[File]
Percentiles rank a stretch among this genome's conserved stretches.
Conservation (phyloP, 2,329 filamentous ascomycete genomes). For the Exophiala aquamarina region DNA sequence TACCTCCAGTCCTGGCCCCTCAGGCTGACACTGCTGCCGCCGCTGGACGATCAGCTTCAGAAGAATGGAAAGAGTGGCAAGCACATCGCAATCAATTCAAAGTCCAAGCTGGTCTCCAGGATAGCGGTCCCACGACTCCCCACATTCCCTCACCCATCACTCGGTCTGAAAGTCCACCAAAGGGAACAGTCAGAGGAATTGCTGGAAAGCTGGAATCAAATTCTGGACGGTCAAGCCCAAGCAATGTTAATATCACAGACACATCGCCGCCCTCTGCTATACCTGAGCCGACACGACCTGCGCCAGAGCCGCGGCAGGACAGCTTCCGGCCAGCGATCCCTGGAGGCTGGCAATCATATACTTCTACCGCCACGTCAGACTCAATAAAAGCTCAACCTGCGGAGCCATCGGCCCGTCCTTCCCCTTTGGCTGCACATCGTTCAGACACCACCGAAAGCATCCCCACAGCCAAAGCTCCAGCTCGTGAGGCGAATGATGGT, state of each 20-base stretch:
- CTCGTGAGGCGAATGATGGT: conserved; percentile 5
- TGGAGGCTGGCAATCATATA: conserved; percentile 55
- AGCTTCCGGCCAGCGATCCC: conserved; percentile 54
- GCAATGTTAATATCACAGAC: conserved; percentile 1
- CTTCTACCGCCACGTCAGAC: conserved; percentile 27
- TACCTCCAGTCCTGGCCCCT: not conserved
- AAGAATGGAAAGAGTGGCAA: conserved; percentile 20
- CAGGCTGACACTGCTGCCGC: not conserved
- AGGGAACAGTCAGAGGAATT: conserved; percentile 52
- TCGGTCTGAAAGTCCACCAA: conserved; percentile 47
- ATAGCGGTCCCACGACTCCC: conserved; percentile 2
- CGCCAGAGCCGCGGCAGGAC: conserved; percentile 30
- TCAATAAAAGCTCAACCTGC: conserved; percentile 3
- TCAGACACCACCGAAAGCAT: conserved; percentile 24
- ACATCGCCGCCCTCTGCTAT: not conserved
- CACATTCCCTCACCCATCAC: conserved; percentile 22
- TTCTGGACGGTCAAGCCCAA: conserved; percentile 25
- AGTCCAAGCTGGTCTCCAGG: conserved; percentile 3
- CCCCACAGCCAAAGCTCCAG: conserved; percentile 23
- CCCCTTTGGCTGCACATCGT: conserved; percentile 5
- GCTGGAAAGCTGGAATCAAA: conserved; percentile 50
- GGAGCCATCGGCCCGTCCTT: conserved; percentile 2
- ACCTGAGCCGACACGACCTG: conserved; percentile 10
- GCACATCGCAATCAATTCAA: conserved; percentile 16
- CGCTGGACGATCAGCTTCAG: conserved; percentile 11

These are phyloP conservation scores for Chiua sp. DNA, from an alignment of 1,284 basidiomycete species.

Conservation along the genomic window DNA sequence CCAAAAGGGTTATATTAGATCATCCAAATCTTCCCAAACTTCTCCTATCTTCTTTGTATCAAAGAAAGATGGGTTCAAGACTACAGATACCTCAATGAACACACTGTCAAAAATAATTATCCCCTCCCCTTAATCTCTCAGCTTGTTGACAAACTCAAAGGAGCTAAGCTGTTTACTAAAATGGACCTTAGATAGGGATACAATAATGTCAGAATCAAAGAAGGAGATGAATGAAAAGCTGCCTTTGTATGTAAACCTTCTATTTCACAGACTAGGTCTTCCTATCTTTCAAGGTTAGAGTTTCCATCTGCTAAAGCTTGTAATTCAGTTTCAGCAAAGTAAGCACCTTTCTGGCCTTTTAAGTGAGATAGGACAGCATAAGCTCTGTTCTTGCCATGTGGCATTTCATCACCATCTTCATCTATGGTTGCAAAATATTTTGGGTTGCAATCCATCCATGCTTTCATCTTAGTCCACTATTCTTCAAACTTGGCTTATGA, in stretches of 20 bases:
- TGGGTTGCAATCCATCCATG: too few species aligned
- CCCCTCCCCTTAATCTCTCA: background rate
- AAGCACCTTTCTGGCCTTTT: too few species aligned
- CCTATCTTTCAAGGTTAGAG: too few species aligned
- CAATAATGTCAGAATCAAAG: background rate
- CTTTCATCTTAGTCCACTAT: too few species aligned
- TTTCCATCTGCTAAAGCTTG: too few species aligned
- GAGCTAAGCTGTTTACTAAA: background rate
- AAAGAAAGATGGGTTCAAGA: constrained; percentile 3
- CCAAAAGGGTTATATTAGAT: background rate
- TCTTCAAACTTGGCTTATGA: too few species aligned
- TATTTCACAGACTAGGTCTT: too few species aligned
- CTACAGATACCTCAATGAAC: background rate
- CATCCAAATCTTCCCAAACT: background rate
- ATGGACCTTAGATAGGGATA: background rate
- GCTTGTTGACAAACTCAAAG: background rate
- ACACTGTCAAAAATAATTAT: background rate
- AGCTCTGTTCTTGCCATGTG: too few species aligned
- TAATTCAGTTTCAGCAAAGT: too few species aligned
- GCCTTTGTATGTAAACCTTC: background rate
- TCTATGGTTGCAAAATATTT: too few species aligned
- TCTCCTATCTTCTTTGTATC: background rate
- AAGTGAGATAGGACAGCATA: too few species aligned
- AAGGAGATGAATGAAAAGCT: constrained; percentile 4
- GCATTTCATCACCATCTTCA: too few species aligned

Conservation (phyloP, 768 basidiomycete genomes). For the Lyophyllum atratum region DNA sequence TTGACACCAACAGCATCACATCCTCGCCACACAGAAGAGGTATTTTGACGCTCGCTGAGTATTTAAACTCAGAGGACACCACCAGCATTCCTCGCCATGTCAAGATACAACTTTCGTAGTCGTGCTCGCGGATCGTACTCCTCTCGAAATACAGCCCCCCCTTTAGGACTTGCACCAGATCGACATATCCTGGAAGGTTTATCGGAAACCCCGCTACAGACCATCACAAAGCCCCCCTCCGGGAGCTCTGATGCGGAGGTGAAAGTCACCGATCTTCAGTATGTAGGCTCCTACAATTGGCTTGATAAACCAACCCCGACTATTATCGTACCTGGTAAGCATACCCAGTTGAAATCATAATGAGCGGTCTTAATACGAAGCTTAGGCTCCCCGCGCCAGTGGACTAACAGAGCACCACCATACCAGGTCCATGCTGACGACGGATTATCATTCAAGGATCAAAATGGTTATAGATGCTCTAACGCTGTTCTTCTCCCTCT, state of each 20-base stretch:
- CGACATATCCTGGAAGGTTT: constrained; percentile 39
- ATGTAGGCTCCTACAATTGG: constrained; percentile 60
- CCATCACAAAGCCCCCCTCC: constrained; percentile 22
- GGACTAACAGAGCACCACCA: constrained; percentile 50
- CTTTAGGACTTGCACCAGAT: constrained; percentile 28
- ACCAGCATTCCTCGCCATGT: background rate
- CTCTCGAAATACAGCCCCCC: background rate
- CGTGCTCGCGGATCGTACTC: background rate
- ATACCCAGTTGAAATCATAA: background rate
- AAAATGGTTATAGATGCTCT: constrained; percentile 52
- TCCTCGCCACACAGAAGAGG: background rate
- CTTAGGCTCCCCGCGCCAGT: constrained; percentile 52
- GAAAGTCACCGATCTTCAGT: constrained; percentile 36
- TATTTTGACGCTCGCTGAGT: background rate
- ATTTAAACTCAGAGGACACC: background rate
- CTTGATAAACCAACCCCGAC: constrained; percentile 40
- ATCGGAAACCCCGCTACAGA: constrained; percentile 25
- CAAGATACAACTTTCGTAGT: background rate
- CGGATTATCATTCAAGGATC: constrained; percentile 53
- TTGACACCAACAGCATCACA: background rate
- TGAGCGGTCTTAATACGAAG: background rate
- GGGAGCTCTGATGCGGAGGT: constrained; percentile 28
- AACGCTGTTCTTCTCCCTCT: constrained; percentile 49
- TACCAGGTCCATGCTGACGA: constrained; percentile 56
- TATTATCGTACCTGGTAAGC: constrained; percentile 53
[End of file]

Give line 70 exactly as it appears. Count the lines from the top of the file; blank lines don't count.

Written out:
- ATTTAAACTCAGAGGACACC: background rate